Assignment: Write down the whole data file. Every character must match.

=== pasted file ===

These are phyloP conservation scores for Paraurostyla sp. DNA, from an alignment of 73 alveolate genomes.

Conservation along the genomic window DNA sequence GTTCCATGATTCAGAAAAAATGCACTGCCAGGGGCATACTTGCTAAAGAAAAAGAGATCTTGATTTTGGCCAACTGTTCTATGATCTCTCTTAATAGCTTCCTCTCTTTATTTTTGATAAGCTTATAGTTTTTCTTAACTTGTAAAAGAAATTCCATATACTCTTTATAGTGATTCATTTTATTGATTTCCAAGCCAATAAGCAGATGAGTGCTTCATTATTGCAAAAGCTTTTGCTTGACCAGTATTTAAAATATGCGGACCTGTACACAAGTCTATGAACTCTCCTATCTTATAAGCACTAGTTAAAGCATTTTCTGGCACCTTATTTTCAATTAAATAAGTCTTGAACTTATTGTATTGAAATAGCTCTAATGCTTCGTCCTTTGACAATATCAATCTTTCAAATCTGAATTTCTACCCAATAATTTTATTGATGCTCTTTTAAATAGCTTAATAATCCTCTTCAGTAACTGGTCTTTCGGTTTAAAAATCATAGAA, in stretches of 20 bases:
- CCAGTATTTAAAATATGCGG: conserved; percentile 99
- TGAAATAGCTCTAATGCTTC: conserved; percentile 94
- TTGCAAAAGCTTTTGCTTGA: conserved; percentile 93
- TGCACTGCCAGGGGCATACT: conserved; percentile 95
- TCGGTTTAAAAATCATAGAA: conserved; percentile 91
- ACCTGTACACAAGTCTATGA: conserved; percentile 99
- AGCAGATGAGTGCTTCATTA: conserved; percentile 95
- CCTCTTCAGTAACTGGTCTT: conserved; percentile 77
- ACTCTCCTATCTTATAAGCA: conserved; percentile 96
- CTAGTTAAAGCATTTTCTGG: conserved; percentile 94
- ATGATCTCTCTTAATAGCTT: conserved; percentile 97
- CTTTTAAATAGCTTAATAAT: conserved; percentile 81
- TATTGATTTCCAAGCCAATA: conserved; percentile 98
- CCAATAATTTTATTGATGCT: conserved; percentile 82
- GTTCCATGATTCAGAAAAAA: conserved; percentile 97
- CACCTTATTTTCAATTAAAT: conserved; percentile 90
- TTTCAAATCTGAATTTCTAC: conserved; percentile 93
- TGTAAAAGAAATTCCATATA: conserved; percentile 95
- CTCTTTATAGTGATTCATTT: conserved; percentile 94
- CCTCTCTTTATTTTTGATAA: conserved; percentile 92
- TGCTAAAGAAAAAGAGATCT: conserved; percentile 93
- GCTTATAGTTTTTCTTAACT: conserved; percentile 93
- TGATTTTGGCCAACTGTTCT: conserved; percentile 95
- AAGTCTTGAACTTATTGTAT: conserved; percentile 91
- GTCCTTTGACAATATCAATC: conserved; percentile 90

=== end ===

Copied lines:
These are phyloP conservation scores for Paraurostyla sp. DNA, from an alignment of 73 alveolate genomes.

Conservation along the genomic window DNA sequence GTTCCATGATTCAGAAAAAATGCACTGCCAGGGGCATACTTGCTAAAGAAAAAGAGATCTTGATTTTGGCCAACTGTTCTATGATCTCTCTTAATAGCTTCCTCTCTTTATTTTTGATAAGCTTATAGTTTTTCTTAACTTGTAAAAGAAATTCCATATACTCTTTATAGTGATTCATTTTATTGATTTCCAAGCCAATAAGCAGATGAGTGCTTCATTATTGCAAAAGCTTTTGCTTGACCAGTATTTAAAATATGCGGACCTGTACACAAGTCTATGAACTCTCCTATCTTATAAGCACTAGTTAAAGCATTTTCTGGCACCTTATTTTCAATTAAATAAGTCTTGAACTTATTGTATTGAAATAGCTCTAATGCTTCGTCCTTTGACAATATCAATCTTTCAAATCTGAATTTCTACCCAATAATTTTATTGATGCTCTTTTAAATAGCTTAATAATCCTCTTCAGTAACTGGTCTTTCGGTTTAAAAATCATAGAA, in stretches of 20 bases:
- CCAGTATTTAAAATATGCGG: conserved; percentile 99
- TGAAATAGCTCTAATGCTTC: conserved; percentile 94
- TTGCAAAAGCTTTTGCTTGA: conserved; percentile 93
- TGCACTGCCAGGGGCATACT: conserved; percentile 95
- TCGGTTTAAAAATCATAGAA: conserved; percentile 91
- ACCTGTACACAAGTCTATGA: conserved; percentile 99
- AGCAGATGAGTGCTTCATTA: conserved; percentile 95
- CCTCTTCAGTAACTGGTCTT: conserved; percentile 77
- ACTCTCCTATCTTATAAGCA: conserved; percentile 96
- CTAGTTAAAGCATTTTCTGG: conserved; percentile 94
- ATGATCTCTCTTAATAGCTT: conserved; percentile 97
- CTTTTAAATAGCTTAATAAT: conserved; percentile 81
- TATTGATTTCCAAGCCAATA: conserved; percentile 98
- CCAATAATTTTATTGATGCT: conserved; percentile 82
- GTTCCATGATTCAGAAAAAA: conserved; percentile 97
- CACCTTATTTTCAATTAAAT: conserved; percentile 90
- TTTCAAATCTGAATTTCTAC: conserved; percentile 93
- TGTAAAAGAAATTCCATATA: conserved; percentile 95
- CTCTTTATAGTGATTCATTT: conserved; percentile 94
- CCTCTCTTTATTTTTGATAA: conserved; percentile 92
- TGCTAAAGAAAAAGAGATCT: conserved; percentile 93
- GCTTATAGTTTTTCTTAACT: conserved; percentile 93
- TGATTTTGGCCAACTGTTCT: conserved; percentile 95
- AAGTCTTGAACTTATTGTAT: conserved; percentile 91
- GTCCTTTGACAATATCAATC: conserved; percentile 90